While it may seem more comfortable to start a business in Singapore instead of overseas, Cheung notes the importance of asking oneself, “What is the market size?” Dominating the Singaporean market is commendable, but it is more valuable to consider how easily this model may be copied outside the country in major economies. “The overseas market is something you should actively consider; if not, at least have a plan to build into those markets at the early stages of your startup.” Otherwise, you set a cap on your success.
How does one tap into overseas markets, then? Cheung’s tip is to look for international founders to join your company. If he is planning to expand his business into Indonesia, for example, he would look for a local businessman there with a skill set complementary to his. This allows him to access the right networks in the Indonesian market. In fact, there have recently been a few successful startups in the region with founders of different nationalities and talents.
As more entrepreneurs look to expand their businesses in China, Cheung advises the younger ones to first ask, “Where do I have a competitive advantage in the Chinese market? What can I offer which the local Chinese do not have?” For adXpert, they had knowledge about the international market which was helpful in bringing Chinese products overseas. This sets them apart.
Speaking the local language is highly advantageous as well. Cheung used an example from a recent internationalization project with one of the largest e-commerce players in China. During a meeting with some of their staff, some of whom were Dutch and German, he was shocked to hear that their Mandarin was more fluent than his.
Setting a direction
How did adXpert become a unicorn company? Cheung shares an interesting story. During a meeting with a venture capitalist (VC) in China, the investor did not say a word. It was only at the end when he told Cheung that he would not write him a cheque. He then asked Cheung, “How much money do you want?” Confused, Cheung later learned that what he had proposed was not scalable; no VC would fund it. But, it would be a good cash flow business. So, the investor was only willing to write a cheque in a personal capacity as an angel investor.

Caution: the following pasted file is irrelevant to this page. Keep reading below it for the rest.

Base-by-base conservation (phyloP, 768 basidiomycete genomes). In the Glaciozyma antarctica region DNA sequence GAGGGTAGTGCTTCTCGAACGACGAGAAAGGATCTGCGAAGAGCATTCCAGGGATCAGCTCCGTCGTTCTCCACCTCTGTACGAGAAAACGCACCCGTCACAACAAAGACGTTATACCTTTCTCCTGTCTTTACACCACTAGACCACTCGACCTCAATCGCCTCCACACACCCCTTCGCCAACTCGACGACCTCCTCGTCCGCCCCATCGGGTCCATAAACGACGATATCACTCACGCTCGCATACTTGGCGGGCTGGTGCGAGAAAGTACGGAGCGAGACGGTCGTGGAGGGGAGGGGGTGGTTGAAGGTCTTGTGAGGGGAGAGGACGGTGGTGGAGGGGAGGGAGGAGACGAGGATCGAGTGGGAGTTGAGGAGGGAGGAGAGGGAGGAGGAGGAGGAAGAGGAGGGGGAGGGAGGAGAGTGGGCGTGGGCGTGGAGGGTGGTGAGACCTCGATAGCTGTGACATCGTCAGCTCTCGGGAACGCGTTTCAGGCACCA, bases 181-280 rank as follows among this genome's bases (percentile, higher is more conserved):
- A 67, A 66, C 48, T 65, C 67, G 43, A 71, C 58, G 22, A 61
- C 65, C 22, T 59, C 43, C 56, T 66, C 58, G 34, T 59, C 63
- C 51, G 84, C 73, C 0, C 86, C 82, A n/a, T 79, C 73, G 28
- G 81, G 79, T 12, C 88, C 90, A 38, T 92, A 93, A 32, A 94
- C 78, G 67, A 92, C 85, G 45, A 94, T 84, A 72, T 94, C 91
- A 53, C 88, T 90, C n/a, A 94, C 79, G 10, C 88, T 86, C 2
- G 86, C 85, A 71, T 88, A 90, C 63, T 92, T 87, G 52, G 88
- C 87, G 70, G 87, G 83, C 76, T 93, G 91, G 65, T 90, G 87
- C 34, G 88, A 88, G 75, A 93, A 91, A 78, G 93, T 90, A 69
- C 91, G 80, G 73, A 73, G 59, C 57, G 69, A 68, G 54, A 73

This meeting led Cheung to define success on his own terms and set a clear direction for his company. While he had initially wanted to raise money through implementing machine learning, artificial intelligence, and so on, he later decided on a business aimed at cash flow instead of scalability after speaking with the VC. “It depends on what you’re doing, and which stage of life you’re at. You can then decide how to de-risk your startup appropriately.”
Tips for success
At adXpert, Cheung and his team look at a prospective employee’s eagerness to learn and grow. In fact, that was the key trait that led to his career success. Trying out different roles and responsibilities not just in the company but beyond, will allow one to thrive as well.
The ability to ask why and say no is also important, Cheung says. Challenging assumptions show your boss that you are able to add value to the company.
To young entrepreneurs, Cheung recommends studying the market you are interested in first. Look for internship opportunities overseas and build good connections. Networking may be daunting, however, but Cheung offers a fresh perspective. “I see it as a value exchange. Why would someone want to talk to me, and why would I want to talk to them?” A junior can connect with someone more senior on common, shared experiences which may turn out to be engaging. For example, you can talk about how a canteen vendor in your school may no longer be around.
During an internship, it is also worthwhile to work closely with your supervisor and see him/her as a peer so that they are more likely to bring you to networking opportunities. Go beyond simply completing tasks at work; forming relationships are key in the early stage of one’s career.